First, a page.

Conventional wisdom has typically blamed the rise of subprime mortgages for the Great Recession — and the housing boom that preceded it.
But a new working paper has examined the significant role housing speculation likely played, not only in the housing market’s pre-Recession boom and subsequent bust but also in the economy’s overall trajectory. Researchers found that speculative real-estate purchases on the part of investors were correlated with fluctuations in home prices as well as employment and household income at the local level.
A 10% jump in the share of non-owner-occupied home purchases in a given ZIP code between 2004 and 2006 was correlated with a 26.5% increase in home prices during the boom years. In the downturn, however, home prices fell 37.4% in these same areas. Interest rates during the boom years, which at the time were historically low, helped to drive interest in real-estate speculation, because the cost of financing was so affordable.
Housing speculation likely contributed to a higher level of construction activity in the areas where it was most prevalent. The uptick in housing supply this led to likely created “overhang” in those areas.
“Supply overhang can both exacerbate the subsequent housing price bust and reduce demand for new housing, leading to a large decline in construction activity during the recession,” the researchers wrote in the working paper, which was distributed by the National Bureau of Economic Research. “The impact could be even more pronounced than that in the boom since construction is irreversible.”
When the housing market soured, a higher prevalence of housing speculation in an area was correlated with a 14.6% drop in employment and 7.8% decrease in income per capita.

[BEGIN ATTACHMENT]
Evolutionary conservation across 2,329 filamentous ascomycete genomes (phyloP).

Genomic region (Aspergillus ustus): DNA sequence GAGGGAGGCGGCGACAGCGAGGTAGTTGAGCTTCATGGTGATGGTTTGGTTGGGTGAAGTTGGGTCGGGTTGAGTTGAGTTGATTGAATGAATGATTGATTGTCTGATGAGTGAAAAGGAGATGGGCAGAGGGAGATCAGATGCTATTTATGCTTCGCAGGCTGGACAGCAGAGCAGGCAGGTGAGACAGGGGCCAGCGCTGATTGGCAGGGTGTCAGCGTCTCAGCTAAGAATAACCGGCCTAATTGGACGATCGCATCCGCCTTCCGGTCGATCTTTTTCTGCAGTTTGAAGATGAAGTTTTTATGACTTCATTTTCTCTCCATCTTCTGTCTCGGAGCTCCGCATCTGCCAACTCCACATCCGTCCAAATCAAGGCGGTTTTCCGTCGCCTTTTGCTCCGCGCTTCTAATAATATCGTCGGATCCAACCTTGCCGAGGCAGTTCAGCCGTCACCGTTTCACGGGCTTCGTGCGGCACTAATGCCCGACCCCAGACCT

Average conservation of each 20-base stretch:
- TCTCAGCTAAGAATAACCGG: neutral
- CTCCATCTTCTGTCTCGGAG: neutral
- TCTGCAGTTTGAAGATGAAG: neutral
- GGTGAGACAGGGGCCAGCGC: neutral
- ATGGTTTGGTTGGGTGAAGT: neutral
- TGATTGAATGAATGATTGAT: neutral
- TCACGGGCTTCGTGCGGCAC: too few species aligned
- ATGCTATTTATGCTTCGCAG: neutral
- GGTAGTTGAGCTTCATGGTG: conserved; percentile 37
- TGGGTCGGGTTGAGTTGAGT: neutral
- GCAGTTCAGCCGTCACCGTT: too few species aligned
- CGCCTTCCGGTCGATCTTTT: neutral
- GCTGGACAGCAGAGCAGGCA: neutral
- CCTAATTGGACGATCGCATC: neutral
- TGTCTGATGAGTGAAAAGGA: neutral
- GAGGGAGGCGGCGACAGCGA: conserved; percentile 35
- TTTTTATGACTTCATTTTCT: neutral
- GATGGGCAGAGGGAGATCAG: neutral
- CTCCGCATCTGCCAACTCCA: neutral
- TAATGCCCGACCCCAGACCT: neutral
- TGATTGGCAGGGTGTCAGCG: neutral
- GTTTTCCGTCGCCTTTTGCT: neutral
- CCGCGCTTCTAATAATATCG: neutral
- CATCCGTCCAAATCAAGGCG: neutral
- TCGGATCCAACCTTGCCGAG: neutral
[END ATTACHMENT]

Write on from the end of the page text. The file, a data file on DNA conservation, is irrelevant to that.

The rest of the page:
The fortunes of the housing market further bled over into the broader economy in the form of higher employment and income. That same increase in non-owner-occupied home purchases, which the researchers used as an indicator of housing speculation, was correlated with upticks in employment (8.4%) and per capita income (12.9%).
When the housing market soured though, a higher prevalence of housing speculation in an area was correlated with a 14.6% drop in employment and 7.8% decrease in income per capita. The drop in employment didn’t just stem from a decrease in construction jobs. The researchers noted that a 10% increase in speculative housing sales in the boom era was linked to a 15.6% drop in employment in the retail and restaurant sectors during the subsequent bust.
Consequently, as with home prices, the degree to which housing speculation made the downturn worse was larger than the boost it initially gave the economy in the boom years. The researchers also performed their analysis while excluding data from states where the housing boom was especially pronounced, such as California, Nevada and Florida, finding that speculation still played a major role in the recession experienced in other parts of the country.